Osteogenesis Imperfecta


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Introduction to Osteogenesis Imperfecta

Osteogenesis imperfecta (OI: meaning imperfect bone formation) represents a heterogeneous group of disorders, the majority of which are the result of mutations that affect the structure and function of type I collagens. The most common causes and cases of OI are inherited as autosomal dominant diseases, those being types I-V. Some individuals with type III OI inherited the disorder as an autosomal recessive trait. Most infants who have the severe forms of type II and type III OI acquired the disorder as a result of the appearance of a new mutation. Individuals with OI are characterized phenotypically with bone fragility and low bone mass. In addition, patients have soft tissue dysplasia, dentinogenesis imperfecta (abnormalities in the teeth), loss of hearing and alterations in the coloration of the sclera. Because of the heterogeneity of OI disorders, this syndrome has been divided into fifteen types with types I–IV being the result of mutations in specific collagen genes.

Clinical Features of Osteogenesis Imperfecta

Type I OI is termed the mild type and is and autosomal dominant form that is due to null mutations in the COL1A1 gene and results in bone fragility and blue sclera. In a patient with type I OI, the appearance of abnormal coloration of the sclera is most often seen upon ophthalmic examination. The bluish-gray coloration results from the thinning of the sclera due to loss of type I collagen deposition and a resultant ability to visualize the underlying choroid veins. The prevalence of type I OI is approximately 1 in 10,000 to 1 in 25,000. Diagnosis of type I OI is done by analysis of the production of type I procollagen in dermal fibroblasts in culture.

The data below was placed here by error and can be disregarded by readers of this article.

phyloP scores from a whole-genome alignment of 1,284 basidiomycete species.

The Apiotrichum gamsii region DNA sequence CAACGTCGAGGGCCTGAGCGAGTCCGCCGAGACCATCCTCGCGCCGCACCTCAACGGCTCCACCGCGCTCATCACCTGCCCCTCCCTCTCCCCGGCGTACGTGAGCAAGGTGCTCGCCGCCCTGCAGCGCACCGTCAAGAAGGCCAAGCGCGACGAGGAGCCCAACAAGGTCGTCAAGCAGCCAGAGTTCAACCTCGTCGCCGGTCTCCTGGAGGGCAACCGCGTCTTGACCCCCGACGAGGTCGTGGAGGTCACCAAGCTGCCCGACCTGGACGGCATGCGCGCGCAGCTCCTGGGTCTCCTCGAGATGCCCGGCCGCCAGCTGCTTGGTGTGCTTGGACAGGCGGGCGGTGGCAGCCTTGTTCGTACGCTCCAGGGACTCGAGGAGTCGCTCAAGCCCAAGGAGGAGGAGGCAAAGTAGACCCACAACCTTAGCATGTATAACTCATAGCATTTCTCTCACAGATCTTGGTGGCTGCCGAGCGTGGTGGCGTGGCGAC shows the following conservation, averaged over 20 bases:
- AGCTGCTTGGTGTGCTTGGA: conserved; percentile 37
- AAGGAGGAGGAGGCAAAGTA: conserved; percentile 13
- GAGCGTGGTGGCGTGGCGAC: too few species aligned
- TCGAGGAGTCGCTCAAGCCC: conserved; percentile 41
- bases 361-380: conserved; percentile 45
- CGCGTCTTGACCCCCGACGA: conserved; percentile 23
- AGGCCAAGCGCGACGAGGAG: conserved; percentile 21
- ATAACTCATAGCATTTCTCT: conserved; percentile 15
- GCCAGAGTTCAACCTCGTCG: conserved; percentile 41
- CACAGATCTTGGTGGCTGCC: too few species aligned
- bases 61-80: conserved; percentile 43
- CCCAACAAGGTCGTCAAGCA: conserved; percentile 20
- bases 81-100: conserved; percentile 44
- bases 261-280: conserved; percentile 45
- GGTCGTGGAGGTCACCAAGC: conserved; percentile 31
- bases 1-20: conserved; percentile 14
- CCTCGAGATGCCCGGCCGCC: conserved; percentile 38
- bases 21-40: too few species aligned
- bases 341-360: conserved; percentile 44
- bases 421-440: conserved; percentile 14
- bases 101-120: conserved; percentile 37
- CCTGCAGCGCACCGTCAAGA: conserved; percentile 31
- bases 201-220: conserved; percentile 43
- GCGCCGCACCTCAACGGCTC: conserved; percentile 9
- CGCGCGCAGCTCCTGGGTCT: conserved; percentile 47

Type II OI is termed the perinatal lethal type and is an autosomal dominant form that is due to mutations in the COL1A1 and COL1A2 genes. The mutations result in exon skipping and C-terminal proprotein mutants that interfere with collagen chain associations. Type II is characterized by severe bone fragility, absent calvarial mineralization and dark sclera. The frequency of type II OI is between 1 in 20,000 and 1 in 60,000. Affected infants are usually born premature and with low birth weight. Infants have characteristic facial features that include dark sclera, a beaked nose and an extremely soft calvarium. The outlook for type II OI patients is grim as this is a lethal disorder with life spans of only minutes to a few months. Death is usually the result of congestive heart failure, pulmonary insufficiency or infection.

Type III OI is an autosomal dominant form that is referred to as the deforming type and is the result of exon skipping mutations in the COL1A1 and COL1A2 genes. The disorder is characterized by short stature, dentinogenesis imperfecta, light sclera and bone fragility leading to progressive deformities.

Type IV OI is an autosomal dominant form that is called the mild deforming type and is the result of mutations in the COL1A1 and COL1A2 genes that result in exon skipping as well as the result of partial gene deletion mutants. The symptoms of type IV are similar to those of type III with individuals having mild short stature, dentinogenesis imperfecta and grayish sclera.